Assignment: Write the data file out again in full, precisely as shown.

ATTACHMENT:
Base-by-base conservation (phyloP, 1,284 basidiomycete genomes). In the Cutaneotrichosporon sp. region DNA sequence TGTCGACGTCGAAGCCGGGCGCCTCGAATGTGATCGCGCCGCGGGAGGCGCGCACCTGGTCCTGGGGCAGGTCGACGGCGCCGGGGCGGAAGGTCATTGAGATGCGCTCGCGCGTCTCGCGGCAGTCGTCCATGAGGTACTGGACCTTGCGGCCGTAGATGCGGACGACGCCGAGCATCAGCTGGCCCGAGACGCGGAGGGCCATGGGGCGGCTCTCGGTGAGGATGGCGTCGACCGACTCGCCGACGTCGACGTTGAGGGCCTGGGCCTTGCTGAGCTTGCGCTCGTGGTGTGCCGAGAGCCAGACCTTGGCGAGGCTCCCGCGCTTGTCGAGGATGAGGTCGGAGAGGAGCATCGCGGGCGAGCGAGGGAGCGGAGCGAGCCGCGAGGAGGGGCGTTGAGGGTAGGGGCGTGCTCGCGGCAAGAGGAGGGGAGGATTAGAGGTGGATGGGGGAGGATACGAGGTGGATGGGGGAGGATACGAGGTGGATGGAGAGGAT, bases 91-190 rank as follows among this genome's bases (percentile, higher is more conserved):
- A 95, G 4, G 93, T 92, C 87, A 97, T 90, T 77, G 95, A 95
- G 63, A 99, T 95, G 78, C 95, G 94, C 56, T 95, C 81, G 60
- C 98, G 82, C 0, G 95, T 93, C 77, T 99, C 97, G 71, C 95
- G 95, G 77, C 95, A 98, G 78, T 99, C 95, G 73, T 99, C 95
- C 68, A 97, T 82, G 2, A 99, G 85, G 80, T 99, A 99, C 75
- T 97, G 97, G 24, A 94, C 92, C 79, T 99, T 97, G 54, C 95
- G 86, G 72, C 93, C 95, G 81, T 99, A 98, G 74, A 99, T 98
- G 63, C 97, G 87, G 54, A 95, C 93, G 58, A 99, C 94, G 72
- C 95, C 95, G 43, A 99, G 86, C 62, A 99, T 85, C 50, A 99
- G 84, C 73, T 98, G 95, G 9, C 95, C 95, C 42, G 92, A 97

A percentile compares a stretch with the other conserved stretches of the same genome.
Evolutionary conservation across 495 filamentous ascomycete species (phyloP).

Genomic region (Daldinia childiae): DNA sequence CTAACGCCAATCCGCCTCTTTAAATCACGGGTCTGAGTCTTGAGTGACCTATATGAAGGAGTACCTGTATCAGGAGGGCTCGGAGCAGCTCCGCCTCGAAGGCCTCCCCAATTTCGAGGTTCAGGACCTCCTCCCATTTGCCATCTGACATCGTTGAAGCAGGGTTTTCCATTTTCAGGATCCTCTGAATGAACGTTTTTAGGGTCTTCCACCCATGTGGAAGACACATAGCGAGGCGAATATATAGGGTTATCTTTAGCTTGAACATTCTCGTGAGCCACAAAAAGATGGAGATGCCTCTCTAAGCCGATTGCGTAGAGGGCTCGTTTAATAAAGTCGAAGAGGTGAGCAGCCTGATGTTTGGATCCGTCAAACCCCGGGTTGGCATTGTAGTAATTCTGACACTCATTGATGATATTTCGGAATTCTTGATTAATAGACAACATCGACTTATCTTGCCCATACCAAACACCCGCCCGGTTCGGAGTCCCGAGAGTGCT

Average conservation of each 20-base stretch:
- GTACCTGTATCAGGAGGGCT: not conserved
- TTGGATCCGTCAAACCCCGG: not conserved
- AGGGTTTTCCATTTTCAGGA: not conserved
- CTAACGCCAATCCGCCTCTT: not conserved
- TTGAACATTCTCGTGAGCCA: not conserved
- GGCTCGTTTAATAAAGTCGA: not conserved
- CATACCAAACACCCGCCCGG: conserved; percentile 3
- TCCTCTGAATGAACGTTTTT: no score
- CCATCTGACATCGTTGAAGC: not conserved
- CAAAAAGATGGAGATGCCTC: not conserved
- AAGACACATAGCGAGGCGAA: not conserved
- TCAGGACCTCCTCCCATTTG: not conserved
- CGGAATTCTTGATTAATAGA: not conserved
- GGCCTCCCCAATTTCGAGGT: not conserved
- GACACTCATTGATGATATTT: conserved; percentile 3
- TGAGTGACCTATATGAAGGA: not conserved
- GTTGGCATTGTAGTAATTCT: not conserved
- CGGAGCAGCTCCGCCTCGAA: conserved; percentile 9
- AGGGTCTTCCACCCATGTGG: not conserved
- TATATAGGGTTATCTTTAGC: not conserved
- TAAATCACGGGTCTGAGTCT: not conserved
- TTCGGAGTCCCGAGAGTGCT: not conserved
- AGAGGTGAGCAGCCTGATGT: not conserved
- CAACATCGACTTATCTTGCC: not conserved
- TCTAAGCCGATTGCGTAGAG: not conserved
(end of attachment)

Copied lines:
Base-by-base conservation (phyloP, 1,284 basidiomycete genomes). In the Cutaneotrichosporon sp. region DNA sequence TGTCGACGTCGAAGCCGGGCGCCTCGAATGTGATCGCGCCGCGGGAGGCGCGCACCTGGTCCTGGGGCAGGTCGACGGCGCCGGGGCGGAAGGTCATTGAGATGCGCTCGCGCGTCTCGCGGCAGTCGTCCATGAGGTACTGGACCTTGCGGCCGTAGATGCGGACGACGCCGAGCATCAGCTGGCCCGAGACGCGGAGGGCCATGGGGCGGCTCTCGGTGAGGATGGCGTCGACCGACTCGCCGACGTCGACGTTGAGGGCCTGGGCCTTGCTGAGCTTGCGCTCGTGGTGTGCCGAGAGCCAGACCTTGGCGAGGCTCCCGCGCTTGTCGAGGATGAGGTCGGAGAGGAGCATCGCGGGCGAGCGAGGGAGCGGAGCGAGCCGCGAGGAGGGGCGTTGAGGGTAGGGGCGTGCTCGCGGCAAGAGGAGGGGAGGATTAGAGGTGGATGGGGGAGGATACGAGGTGGATGGGGGAGGATACGAGGTGGATGGAGAGGAT, bases 91-190 rank as follows among this genome's bases (percentile, higher is more conserved):
- A 95, G 4, G 93, T 92, C 87, A 97, T 90, T 77, G 95, A 95
- G 63, A 99, T 95, G 78, C 95, G 94, C 56, T 95, C 81, G 60
- C 98, G 82, C 0, G 95, T 93, C 77, T 99, C 97, G 71, C 95
- G 95, G 77, C 95, A 98, G 78, T 99, C 95, G 73, T 99, C 95
- C 68, A 97, T 82, G 2, A 99, G 85, G 80, T 99, A 99, C 75
- T 97, G 97, G 24, A 94, C 92, C 79, T 99, T 97, G 54, C 95
- G 86, G 72, C 93, C 95, G 81, T 99, A 98, G 74, A 99, T 98
- G 63, C 97, G 87, G 54, A 95, C 93, G 58, A 99, C 94, G 72
- C 95, C 95, G 43, A 99, G 86, C 62, A 99, T 85, C 50, A 99
- G 84, C 73, T 98, G 95, G 9, C 95, C 95, C 42, G 92, A 97

A percentile compares a stretch with the other conserved stretches of the same genome.
Evolutionary conservation across 495 filamentous ascomycete species (phyloP).

Genomic region (Daldinia childiae): DNA sequence CTAACGCCAATCCGCCTCTTTAAATCACGGGTCTGAGTCTTGAGTGACCTATATGAAGGAGTACCTGTATCAGGAGGGCTCGGAGCAGCTCCGCCTCGAAGGCCTCCCCAATTTCGAGGTTCAGGACCTCCTCCCATTTGCCATCTGACATCGTTGAAGCAGGGTTTTCCATTTTCAGGATCCTCTGAATGAACGTTTTTAGGGTCTTCCACCCATGTGGAAGACACATAGCGAGGCGAATATATAGGGTTATCTTTAGCTTGAACATTCTCGTGAGCCACAAAAAGATGGAGATGCCTCTCTAAGCCGATTGCGTAGAGGGCTCGTTTAATAAAGTCGAAGAGGTGAGCAGCCTGATGTTTGGATCCGTCAAACCCCGGGTTGGCATTGTAGTAATTCTGACACTCATTGATGATATTTCGGAATTCTTGATTAATAGACAACATCGACTTATCTTGCCCATACCAAACACCCGCCCGGTTCGGAGTCCCGAGAGTGCT

Average conservation of each 20-base stretch:
- GTACCTGTATCAGGAGGGCT: not conserved
- TTGGATCCGTCAAACCCCGG: not conserved
- AGGGTTTTCCATTTTCAGGA: not conserved
- CTAACGCCAATCCGCCTCTT: not conserved
- TTGAACATTCTCGTGAGCCA: not conserved
- GGCTCGTTTAATAAAGTCGA: not conserved
- CATACCAAACACCCGCCCGG: conserved; percentile 3
- TCCTCTGAATGAACGTTTTT: no score
- CCATCTGACATCGTTGAAGC: not conserved
- CAAAAAGATGGAGATGCCTC: not conserved
- AAGACACATAGCGAGGCGAA: not conserved
- TCAGGACCTCCTCCCATTTG: not conserved
- CGGAATTCTTGATTAATAGA: not conserved
- GGCCTCCCCAATTTCGAGGT: not conserved
- GACACTCATTGATGATATTT: conserved; percentile 3
- TGAGTGACCTATATGAAGGA: not conserved
- GTTGGCATTGTAGTAATTCT: not conserved
- CGGAGCAGCTCCGCCTCGAA: conserved; percentile 9
- AGGGTCTTCCACCCATGTGG: not conserved
- TATATAGGGTTATCTTTAGC: not conserved
- TAAATCACGGGTCTGAGTCT: not conserved
- TTCGGAGTCCCGAGAGTGCT: not conserved
- AGAGGTGAGCAGCCTGATGT: not conserved
- CAACATCGACTTATCTTGCC: not conserved
- TCTAAGCCGATTGCGTAGAG: not conserved